Evaluating current trade agreements may uncover new international opportunities.
Perhaps you are familiar with free trade agreements (FTA) that pertain to your home country or your region of the world.
“Keeping track of trade agreements and exploring which ones might benefit you could provide its own rewards.”
Before addressing this question, what are the general benefits of an FTA?
Ultimately, such agreements are intended to grow the economies of the countries who participate in them, first and foremost by eliminating most tariffs among its participants.
In addition, they work to reduce the red tape of non-tariff barriers, such as quotas or export and import license requirements, which can inhibit trade as much as tariffs. They also try to address rules that promote the free flow of trade and capital investment.
Recent agreements have provisions for trade in services, as well as environmental and labor standards.
With the ratification of the recent WTO Trade Facilitation Agreement, new pacts are adopting pieces of the TFA, which is helping facilitate implementation.
There are many key agreements spread around the world, which help paint a global picture of global free trade today.
Starting with Asia, there is the ASEAN agreement covering ten southeast Asian countries – Singapore, Vietnam, Malaysia, Thailand, Indonesia, Philippines, Cambodia, Laos, Myanmar and Brunei Darussalam – and the RCEP, including all of the ASEAN countries plus six more – Australia, New Zealand, China, India, Japan and Korea.
In Latin America, there is the Mercosur, which technically is a trade bloc that includes free trade privileges, and consists of Argentina, Brazil, Paraguay, Uruguay and Venezuela. There is also the Pacific Alliance, which covers Mexico, Colombia, Peru and Chile. This latter agreement covers countries comprising 34 percent of total intraregional trade within Latin America.
For Europe, there is the European Union (EU), which functions as a customs union rather than only a trade agreement.
The EU also enters into its own agreements with other individual countries, including both Canada (known as CETA) and Mexico.
Mexico and the EU are now renegotiating their current trade deal to expand it by including some elements more common to recent deals, such as investment, procurement and trade facilitation provisions.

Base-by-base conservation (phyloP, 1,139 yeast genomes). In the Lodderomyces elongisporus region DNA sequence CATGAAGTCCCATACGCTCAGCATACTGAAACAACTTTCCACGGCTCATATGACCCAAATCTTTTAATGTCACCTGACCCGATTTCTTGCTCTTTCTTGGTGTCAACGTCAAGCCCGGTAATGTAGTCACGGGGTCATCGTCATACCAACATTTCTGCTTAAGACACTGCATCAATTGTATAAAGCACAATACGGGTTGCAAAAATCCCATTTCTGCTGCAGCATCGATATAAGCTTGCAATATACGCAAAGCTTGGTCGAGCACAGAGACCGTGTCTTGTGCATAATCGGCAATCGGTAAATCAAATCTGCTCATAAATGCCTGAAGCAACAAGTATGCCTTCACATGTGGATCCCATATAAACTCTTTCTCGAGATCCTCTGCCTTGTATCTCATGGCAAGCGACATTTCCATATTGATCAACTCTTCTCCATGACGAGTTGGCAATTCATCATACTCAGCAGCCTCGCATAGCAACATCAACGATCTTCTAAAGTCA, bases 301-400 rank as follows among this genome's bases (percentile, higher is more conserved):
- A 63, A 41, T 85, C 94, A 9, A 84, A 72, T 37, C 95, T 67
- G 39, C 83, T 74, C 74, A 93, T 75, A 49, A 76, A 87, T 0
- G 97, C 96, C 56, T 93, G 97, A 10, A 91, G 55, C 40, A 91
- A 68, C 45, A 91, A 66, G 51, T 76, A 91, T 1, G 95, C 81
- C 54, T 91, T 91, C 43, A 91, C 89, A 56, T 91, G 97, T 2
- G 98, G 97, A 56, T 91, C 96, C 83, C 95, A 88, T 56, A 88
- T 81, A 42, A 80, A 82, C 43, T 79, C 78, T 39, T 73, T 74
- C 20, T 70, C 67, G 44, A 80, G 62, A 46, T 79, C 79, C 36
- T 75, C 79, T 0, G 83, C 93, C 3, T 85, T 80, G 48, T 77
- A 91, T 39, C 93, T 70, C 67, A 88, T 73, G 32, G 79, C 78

Why should you care?
What are the benefits and challenges of trade agreements not in your home country?
“This trend continues: The number of trade agreements expands rather than contracts.”
If your competitors are based or have subsidiaries within an FTA, they possibly maintain an advantage of whatever percent tariff is applied to the particular goods entering or exiting that region. While this may only be a few percentage points, it could significantly affect profit margins.
Meanwhile, many countries with their own free trade blocs via an FTA develop additional agreements with other countries – or even with other blocs with their own FTAs. Perhaps most notable this year are the ongoing discussions between the EU and Mercosur.
Keeping track of these agreements and exploring which ones might benefit you could provide its own rewards.
The ratification of TTIP between the United States and the EU, which is now at a standstill, or a potential US agreement with ASEAN (not now in discussion) are examples of potential opportunities.
Finally, what about revisiting those current agreements where your country is a participant? Evaluating a pertinent agreement every so often – they frequently take multiple years to roll out – may uncover a new opportunity.
The prospect of new bilateral agreements or revisiting an existing agreement is worth consideration.
This trend continues: The number of agreements expands rather than contracts. That’s why you’ll want a systematic way to know when applicable FTA benefits are available.
This article first appeared on Global Trade Magazine and was republished with permission.
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